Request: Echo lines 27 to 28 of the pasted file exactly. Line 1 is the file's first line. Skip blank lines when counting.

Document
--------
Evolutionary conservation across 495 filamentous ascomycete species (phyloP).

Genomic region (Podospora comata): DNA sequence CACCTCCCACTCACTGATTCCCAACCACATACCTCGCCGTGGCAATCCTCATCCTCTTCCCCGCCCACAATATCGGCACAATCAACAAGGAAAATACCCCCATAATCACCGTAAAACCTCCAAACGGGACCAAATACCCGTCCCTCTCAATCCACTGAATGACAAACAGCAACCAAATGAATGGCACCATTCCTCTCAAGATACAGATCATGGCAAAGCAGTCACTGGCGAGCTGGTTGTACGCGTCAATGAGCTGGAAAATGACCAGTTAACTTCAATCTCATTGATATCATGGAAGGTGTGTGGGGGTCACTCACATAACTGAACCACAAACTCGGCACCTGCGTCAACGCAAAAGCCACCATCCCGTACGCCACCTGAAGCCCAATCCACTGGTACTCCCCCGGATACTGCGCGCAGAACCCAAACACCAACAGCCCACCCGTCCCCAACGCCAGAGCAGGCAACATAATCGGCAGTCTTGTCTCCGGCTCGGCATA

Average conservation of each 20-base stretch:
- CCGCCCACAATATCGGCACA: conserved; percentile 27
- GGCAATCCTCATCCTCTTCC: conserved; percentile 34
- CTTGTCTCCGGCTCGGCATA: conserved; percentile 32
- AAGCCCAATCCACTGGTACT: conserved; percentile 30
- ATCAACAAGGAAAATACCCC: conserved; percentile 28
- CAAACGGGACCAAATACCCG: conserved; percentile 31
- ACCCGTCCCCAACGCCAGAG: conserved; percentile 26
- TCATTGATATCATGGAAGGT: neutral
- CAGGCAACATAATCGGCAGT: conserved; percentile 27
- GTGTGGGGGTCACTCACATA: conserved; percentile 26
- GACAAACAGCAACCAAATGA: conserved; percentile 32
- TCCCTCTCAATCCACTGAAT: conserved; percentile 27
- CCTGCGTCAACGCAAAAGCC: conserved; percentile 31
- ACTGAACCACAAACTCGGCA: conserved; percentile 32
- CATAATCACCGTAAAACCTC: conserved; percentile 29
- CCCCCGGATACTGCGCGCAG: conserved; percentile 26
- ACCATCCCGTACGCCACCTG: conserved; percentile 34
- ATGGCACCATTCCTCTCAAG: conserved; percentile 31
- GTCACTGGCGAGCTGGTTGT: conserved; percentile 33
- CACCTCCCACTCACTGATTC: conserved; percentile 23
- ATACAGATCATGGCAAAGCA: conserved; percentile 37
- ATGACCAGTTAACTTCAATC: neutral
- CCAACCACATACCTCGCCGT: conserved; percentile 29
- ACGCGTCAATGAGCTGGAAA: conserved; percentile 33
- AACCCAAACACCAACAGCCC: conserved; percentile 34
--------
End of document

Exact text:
- ACGCGTCAATGAGCTGGAAA: conserved; percentile 33
- AACCCAAACACCAACAGCCC: conserved; percentile 34